The Crown Prosecution Service failed to tell the loved ones of Northampton’s Reece Ottaway that his murderers had successfully had their sentences reduced at the Court of Appeal, the family told the Chronicle & Echo.
But it has now emerged that the four killers have not only successfully challenged their sentences at the Court of Appeal and had their sentences reduced – but Reece’s family say they were not told until it was already over.
It is also understood the Crown Prosecution Service failed to tell Northamptonshire Police about the hearing on July 24.
The CPS was approached for comment at Tuesday lunchtime but had not responded by 5.30pm on Wednesday (August 26).
Reece’s father David Ottaway told the Chronicle & Echo: “It’s a kick in the teeth. The CPS has dropped the ball completely. I cannot see an excuse – this is what they do and they should know better.
“We only found out because a witness in the case got a letter that the hearing was over, but that means they were told before the family, the police and our barristers.
“The family should have been notified first. We’re furious.”
In November 2019, four men were sentenced for Reece’s murder, in which they broke into the St James flat and expected to walk away with drugs and £30,000.
When they left, they walked away with £10 and an iPhone – meanwhile, in the two minutes they had been inside, they had stabbed Reece seven times in what was called a “berserk” attack.
Jordan Crowley, 22, and Adison Smith, 21, were sentenced to a minimum of 34 and 30 years in prison respectively.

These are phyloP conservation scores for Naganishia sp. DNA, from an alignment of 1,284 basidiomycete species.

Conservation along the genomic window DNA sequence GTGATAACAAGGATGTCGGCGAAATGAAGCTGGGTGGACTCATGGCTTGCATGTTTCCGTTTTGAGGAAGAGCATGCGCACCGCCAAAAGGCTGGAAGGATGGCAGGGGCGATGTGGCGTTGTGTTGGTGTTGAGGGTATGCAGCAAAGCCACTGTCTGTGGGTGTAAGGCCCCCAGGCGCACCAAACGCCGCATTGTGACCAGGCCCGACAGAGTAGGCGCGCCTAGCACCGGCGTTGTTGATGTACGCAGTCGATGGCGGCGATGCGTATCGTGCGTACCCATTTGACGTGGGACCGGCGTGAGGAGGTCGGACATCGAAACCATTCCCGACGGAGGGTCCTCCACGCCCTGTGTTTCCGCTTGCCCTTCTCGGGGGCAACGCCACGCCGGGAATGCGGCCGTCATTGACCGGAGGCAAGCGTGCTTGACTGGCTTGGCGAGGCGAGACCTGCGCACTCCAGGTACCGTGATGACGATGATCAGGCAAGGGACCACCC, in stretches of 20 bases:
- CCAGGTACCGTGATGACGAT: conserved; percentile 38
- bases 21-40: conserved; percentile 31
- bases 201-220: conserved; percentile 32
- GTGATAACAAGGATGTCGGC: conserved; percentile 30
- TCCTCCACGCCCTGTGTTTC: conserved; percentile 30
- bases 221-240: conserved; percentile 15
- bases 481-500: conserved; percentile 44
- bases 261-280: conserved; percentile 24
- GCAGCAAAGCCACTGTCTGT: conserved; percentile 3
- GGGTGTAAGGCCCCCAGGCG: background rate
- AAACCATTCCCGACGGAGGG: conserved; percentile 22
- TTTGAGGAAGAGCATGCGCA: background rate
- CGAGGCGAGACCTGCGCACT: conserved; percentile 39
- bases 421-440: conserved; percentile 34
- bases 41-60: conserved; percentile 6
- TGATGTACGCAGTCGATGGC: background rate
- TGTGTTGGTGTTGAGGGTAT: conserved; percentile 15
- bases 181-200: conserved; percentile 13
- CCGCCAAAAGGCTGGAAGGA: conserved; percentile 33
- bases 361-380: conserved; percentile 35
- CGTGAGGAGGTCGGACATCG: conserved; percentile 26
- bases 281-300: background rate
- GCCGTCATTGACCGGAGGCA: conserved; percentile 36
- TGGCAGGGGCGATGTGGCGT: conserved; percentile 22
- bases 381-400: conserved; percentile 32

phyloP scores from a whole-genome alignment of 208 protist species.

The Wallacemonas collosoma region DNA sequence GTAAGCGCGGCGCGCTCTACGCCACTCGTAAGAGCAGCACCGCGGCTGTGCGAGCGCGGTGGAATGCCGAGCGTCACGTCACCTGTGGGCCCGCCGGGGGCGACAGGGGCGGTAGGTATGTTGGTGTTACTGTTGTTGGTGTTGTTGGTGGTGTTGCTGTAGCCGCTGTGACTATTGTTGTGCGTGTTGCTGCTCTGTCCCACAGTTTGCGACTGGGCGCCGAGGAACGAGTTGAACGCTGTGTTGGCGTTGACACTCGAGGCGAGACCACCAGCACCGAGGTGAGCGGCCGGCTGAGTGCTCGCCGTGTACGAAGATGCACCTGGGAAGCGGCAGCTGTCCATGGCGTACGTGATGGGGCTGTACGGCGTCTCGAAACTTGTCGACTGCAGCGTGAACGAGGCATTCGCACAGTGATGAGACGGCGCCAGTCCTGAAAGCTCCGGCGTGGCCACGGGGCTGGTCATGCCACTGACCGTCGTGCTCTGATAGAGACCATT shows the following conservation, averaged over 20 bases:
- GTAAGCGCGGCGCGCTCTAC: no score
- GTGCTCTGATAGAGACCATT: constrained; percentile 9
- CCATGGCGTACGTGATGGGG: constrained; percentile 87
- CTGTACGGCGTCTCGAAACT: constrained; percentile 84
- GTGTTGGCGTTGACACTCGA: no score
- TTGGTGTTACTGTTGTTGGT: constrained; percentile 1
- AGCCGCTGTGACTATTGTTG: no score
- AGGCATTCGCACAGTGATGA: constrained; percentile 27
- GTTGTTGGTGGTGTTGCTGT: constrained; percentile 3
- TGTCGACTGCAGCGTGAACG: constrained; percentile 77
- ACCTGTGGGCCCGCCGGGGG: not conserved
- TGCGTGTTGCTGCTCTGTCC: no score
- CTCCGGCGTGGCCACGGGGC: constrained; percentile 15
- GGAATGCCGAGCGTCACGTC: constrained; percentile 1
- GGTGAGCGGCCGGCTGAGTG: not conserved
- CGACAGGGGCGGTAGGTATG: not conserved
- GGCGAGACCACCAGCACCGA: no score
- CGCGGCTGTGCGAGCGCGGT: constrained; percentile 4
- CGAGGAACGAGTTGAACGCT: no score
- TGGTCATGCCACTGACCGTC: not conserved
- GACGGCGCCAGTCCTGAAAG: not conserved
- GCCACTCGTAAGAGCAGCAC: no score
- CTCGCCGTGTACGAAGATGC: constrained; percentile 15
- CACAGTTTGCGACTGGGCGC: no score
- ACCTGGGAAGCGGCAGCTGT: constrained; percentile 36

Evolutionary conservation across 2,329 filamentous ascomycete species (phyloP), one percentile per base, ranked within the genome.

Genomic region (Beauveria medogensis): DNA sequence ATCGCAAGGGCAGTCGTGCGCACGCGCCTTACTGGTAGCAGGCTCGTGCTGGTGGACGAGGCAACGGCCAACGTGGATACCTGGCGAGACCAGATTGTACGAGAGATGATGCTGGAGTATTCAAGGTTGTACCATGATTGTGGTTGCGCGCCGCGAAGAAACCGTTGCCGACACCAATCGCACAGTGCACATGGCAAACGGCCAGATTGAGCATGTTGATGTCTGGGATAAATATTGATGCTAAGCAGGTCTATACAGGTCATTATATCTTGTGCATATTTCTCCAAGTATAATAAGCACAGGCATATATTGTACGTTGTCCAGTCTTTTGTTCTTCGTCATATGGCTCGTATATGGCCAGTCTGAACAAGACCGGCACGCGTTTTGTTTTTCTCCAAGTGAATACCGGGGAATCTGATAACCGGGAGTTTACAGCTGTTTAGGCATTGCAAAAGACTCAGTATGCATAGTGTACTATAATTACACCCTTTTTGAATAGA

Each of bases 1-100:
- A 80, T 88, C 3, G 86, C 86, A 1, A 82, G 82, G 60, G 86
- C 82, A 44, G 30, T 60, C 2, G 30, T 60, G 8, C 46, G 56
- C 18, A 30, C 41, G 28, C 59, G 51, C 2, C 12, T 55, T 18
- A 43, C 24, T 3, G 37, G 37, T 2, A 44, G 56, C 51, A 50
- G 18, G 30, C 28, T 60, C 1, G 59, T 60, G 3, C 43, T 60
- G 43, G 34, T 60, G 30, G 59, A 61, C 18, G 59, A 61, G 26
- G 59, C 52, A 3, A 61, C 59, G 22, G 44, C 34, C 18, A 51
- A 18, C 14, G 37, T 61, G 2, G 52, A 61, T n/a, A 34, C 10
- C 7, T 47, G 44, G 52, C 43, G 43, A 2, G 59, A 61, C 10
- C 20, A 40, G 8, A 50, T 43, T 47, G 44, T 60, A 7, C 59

Cameron Higgs, 21, and Alfie Drage, 21, were both sentenced to a minimum of 27 years in prison.
However, all four offenders appealed their sentences at the Court of Appeal in a hearing on July 24.
Court papers show that the justices who judged the case rejected all but one of the barristers’ claims – that the judge in the case “did not give sufficient weight” to their young age at the time of offending and that they did not “have an intention to kill” in the robbery.
All four men had two years each deducted from their life sentences.
The report reads: “We have come to the conclusion that, despite the careful way in which the judge approached her task, at the end of the day the minimum terms imposed in these cases were manifestly excessive.”
“It’s disgusting,” said David Ottaway. “They’re trying to clamp down on knife crime and they’re here reducing sentences.”
A fifth offender, Ethan Stirling, who was jailed for 14 years for manslaughter, did not appeal his sentence.
It comes after it emerged this week that the killer of Northampton’s-own 17-year-old Louis Ryan Menezes – Amari Smith – has also had his nine year sentence for manslaughter reduced by a year at the Court of Appeal.